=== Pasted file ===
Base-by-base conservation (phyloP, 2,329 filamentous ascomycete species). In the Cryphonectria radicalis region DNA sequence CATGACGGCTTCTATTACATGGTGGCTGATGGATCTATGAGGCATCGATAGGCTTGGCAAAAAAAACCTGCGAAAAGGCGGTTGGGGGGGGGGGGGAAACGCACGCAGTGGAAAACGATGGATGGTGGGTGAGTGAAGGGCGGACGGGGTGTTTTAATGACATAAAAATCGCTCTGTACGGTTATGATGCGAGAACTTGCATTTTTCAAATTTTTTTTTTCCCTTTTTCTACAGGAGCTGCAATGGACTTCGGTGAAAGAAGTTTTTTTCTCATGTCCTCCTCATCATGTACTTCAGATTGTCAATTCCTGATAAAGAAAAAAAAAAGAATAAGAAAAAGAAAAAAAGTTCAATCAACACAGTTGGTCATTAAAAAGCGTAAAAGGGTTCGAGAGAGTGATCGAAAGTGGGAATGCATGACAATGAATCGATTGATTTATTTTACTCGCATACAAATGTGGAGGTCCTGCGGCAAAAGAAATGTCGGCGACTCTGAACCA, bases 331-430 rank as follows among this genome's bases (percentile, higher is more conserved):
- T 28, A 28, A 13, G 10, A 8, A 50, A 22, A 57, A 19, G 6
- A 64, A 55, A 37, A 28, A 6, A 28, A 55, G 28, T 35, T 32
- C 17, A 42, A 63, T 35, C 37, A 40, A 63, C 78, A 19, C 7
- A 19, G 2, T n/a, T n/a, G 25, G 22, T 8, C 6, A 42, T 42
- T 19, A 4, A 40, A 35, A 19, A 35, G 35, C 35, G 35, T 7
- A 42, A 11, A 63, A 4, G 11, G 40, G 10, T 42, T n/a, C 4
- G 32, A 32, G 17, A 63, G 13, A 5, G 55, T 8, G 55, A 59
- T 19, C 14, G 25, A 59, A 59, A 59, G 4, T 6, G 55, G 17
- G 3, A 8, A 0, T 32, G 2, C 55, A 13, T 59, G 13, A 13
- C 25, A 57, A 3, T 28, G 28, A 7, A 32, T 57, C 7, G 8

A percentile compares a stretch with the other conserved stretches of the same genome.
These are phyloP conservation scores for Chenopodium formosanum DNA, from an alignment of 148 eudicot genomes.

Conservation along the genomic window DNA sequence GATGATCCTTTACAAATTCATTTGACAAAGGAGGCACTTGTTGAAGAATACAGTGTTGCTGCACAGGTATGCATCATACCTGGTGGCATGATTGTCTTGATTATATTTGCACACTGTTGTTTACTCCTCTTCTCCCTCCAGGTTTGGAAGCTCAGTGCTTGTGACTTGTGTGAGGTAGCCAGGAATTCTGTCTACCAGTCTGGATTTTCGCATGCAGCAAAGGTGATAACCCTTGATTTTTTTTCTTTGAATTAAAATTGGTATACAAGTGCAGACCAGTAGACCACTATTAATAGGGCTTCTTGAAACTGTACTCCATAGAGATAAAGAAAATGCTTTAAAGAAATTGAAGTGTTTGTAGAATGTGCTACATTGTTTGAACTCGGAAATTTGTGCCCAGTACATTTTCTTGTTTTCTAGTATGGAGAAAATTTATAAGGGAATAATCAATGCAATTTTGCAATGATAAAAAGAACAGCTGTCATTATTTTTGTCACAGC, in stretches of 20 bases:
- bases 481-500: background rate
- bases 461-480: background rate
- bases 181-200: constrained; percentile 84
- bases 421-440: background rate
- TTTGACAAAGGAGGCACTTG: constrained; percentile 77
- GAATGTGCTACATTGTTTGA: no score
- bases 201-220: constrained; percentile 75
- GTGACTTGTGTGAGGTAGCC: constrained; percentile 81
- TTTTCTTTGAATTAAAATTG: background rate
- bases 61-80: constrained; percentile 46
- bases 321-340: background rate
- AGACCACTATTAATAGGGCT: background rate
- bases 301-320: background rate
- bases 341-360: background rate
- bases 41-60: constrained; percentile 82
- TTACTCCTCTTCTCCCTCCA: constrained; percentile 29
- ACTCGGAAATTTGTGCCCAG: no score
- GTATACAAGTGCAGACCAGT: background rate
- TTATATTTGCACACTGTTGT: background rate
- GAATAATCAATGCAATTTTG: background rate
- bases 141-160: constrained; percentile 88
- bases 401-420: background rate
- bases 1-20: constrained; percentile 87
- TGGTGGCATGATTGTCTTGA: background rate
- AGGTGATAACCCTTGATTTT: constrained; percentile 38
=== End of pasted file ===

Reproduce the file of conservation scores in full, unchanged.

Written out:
Base-by-base conservation (phyloP, 2,329 filamentous ascomycete species). In the Cryphonectria radicalis region DNA sequence CATGACGGCTTCTATTACATGGTGGCTGATGGATCTATGAGGCATCGATAGGCTTGGCAAAAAAAACCTGCGAAAAGGCGGTTGGGGGGGGGGGGGAAACGCACGCAGTGGAAAACGATGGATGGTGGGTGAGTGAAGGGCGGACGGGGTGTTTTAATGACATAAAAATCGCTCTGTACGGTTATGATGCGAGAACTTGCATTTTTCAAATTTTTTTTTTCCCTTTTTCTACAGGAGCTGCAATGGACTTCGGTGAAAGAAGTTTTTTTCTCATGTCCTCCTCATCATGTACTTCAGATTGTCAATTCCTGATAAAGAAAAAAAAAAGAATAAGAAAAAGAAAAAAAGTTCAATCAACACAGTTGGTCATTAAAAAGCGTAAAAGGGTTCGAGAGAGTGATCGAAAGTGGGAATGCATGACAATGAATCGATTGATTTATTTTACTCGCATACAAATGTGGAGGTCCTGCGGCAAAAGAAATGTCGGCGACTCTGAACCA, bases 331-430 rank as follows among this genome's bases (percentile, higher is more conserved):
- T 28, A 28, A 13, G 10, A 8, A 50, A 22, A 57, A 19, G 6
- A 64, A 55, A 37, A 28, A 6, A 28, A 55, G 28, T 35, T 32
- C 17, A 42, A 63, T 35, C 37, A 40, A 63, C 78, A 19, C 7
- A 19, G 2, T n/a, T n/a, G 25, G 22, T 8, C 6, A 42, T 42
- T 19, A 4, A 40, A 35, A 19, A 35, G 35, C 35, G 35, T 7
- A 42, A 11, A 63, A 4, G 11, G 40, G 10, T 42, T n/a, C 4
- G 32, A 32, G 17, A 63, G 13, A 5, G 55, T 8, G 55, A 59
- T 19, C 14, G 25, A 59, A 59, A 59, G 4, T 6, G 55, G 17
- G 3, A 8, A 0, T 32, G 2, C 55, A 13, T 59, G 13, A 13
- C 25, A 57, A 3, T 28, G 28, A 7, A 32, T 57, C 7, G 8

A percentile compares a stretch with the other conserved stretches of the same genome.
These are phyloP conservation scores for Chenopodium formosanum DNA, from an alignment of 148 eudicot genomes.

Conservation along the genomic window DNA sequence GATGATCCTTTACAAATTCATTTGACAAAGGAGGCACTTGTTGAAGAATACAGTGTTGCTGCACAGGTATGCATCATACCTGGTGGCATGATTGTCTTGATTATATTTGCACACTGTTGTTTACTCCTCTTCTCCCTCCAGGTTTGGAAGCTCAGTGCTTGTGACTTGTGTGAGGTAGCCAGGAATTCTGTCTACCAGTCTGGATTTTCGCATGCAGCAAAGGTGATAACCCTTGATTTTTTTTCTTTGAATTAAAATTGGTATACAAGTGCAGACCAGTAGACCACTATTAATAGGGCTTCTTGAAACTGTACTCCATAGAGATAAAGAAAATGCTTTAAAGAAATTGAAGTGTTTGTAGAATGTGCTACATTGTTTGAACTCGGAAATTTGTGCCCAGTACATTTTCTTGTTTTCTAGTATGGAGAAAATTTATAAGGGAATAATCAATGCAATTTTGCAATGATAAAAAGAACAGCTGTCATTATTTTTGTCACAGC, in stretches of 20 bases:
- bases 481-500: background rate
- bases 461-480: background rate
- bases 181-200: constrained; percentile 84
- bases 421-440: background rate
- TTTGACAAAGGAGGCACTTG: constrained; percentile 77
- GAATGTGCTACATTGTTTGA: no score
- bases 201-220: constrained; percentile 75
- GTGACTTGTGTGAGGTAGCC: constrained; percentile 81
- TTTTCTTTGAATTAAAATTG: background rate
- bases 61-80: constrained; percentile 46
- bases 321-340: background rate
- AGACCACTATTAATAGGGCT: background rate
- bases 301-320: background rate
- bases 341-360: background rate
- bases 41-60: constrained; percentile 82
- TTACTCCTCTTCTCCCTCCA: constrained; percentile 29
- ACTCGGAAATTTGTGCCCAG: no score
- GTATACAAGTGCAGACCAGT: background rate
- TTATATTTGCACACTGTTGT: background rate
- GAATAATCAATGCAATTTTG: background rate
- bases 141-160: constrained; percentile 88
- bases 401-420: background rate
- bases 1-20: constrained; percentile 87
- TGGTGGCATGATTGTCTTGA: background rate
- AGGTGATAACCCTTGATTTT: constrained; percentile 38